The magic of Marfa was captured stunningly in both films, with gorgeous shots of the vast desolate landscape that engulfs Marfa. There is a minimalism to the area surrounding Marfa. The sky is so big, the desert so boundless, that it begins to feel like that’s all there is.
It was the minimalism of the barren, lonely landscape that drew famous minimalist artist Donald Judd to Marfa. After renting houses for a couple years, he purchased a large hangar with some smaller buildings and began to permanently install his art. Judd hated the prevailing practice of museums showing art for a short period of time before bringing in another exhibition. Judd believed that to truly understand the art and its context, the art had to be on permanent display. To do this, Judd acquired more and more property in the area, filling each new establishment with art. Judd eventually acquired the decommissioned Fort D.A. Russell, turning it into a sort of anti-museum, filling all of the old military installations with permanent displays from various artists.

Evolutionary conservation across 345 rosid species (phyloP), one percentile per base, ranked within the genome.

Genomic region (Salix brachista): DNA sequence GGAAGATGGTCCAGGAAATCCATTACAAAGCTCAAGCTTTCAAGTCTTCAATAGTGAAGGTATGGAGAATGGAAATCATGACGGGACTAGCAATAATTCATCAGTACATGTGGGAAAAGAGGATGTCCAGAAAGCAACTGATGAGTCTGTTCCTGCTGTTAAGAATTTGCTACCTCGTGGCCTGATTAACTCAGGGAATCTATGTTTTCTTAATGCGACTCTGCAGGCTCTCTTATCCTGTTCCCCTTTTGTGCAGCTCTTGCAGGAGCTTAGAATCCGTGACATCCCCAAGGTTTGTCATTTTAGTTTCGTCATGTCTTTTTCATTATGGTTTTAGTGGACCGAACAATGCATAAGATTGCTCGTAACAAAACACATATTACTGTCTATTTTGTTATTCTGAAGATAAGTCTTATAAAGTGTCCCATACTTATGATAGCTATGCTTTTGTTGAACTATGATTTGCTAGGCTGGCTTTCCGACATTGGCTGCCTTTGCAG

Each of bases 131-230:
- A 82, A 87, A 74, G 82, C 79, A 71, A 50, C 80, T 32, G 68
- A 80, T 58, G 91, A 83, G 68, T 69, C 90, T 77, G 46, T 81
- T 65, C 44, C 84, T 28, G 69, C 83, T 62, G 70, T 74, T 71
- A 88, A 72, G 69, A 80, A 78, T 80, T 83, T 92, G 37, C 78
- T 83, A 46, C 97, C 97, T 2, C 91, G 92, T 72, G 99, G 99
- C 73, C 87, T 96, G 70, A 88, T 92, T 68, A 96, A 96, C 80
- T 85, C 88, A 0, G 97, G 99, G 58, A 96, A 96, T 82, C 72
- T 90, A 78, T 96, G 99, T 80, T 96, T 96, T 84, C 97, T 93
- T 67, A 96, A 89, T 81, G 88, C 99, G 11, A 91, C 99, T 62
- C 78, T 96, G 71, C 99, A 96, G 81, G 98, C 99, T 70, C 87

With so many art installations in such a small area, it’s easy to see why the area is so attractive to art tourists. The minimalist theme that Judd began continues to this day. The architecture of the town is simple yet striking. The main foundation overseeing Judd’s legacy is the Chinati Foundation, which occupies more than ten buildings at the site and has on permanent exhibit work by artists such as Ingólfur Arnarsson, Dan Flavin, and Claes Oldenburg. Every year, the Chinati Foundation holds an open house event where artists, collectors, and enthusiasts come from around the world to visit Marfa’s art. However, like so much of minimalist art, things are not always as simple as they appear. Brewing among the hot sands is a feud that threatens the foundation on which it’s built.